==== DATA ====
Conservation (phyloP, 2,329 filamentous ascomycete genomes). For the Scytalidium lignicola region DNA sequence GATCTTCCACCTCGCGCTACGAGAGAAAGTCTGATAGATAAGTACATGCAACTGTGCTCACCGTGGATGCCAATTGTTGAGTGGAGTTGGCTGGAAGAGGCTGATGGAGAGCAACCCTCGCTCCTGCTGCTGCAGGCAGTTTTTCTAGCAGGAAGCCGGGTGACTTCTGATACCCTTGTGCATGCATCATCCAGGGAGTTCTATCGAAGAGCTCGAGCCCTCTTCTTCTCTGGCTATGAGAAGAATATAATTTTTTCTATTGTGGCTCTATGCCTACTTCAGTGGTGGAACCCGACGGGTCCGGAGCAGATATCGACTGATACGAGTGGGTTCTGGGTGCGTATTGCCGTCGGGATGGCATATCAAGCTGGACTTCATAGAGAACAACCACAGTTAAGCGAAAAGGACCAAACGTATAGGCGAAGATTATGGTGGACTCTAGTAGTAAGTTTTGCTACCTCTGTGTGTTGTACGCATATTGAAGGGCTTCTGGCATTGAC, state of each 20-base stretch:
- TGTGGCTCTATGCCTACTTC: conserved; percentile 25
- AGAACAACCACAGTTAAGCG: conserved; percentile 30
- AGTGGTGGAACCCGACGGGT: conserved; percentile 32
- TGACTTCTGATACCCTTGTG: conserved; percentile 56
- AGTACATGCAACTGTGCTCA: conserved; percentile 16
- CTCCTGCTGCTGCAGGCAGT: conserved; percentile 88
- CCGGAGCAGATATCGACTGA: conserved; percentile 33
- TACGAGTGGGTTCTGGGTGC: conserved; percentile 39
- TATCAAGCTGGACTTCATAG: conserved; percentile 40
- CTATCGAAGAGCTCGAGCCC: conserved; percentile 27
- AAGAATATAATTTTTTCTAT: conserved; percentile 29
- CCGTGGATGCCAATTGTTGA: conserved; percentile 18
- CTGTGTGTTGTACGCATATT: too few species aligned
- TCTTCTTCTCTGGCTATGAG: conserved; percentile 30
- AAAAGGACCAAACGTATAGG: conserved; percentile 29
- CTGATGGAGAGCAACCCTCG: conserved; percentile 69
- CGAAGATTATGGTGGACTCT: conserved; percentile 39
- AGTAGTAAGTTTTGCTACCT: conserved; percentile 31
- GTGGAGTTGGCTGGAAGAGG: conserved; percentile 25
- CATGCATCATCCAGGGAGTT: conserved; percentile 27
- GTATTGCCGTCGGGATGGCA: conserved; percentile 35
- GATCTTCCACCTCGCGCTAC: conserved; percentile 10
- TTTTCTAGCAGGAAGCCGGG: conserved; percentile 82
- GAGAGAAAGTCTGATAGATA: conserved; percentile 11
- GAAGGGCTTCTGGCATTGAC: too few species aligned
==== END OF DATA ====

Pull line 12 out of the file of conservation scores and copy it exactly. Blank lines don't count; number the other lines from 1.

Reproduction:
- AAGAATATAATTTTTTCTAT: conserved; percentile 29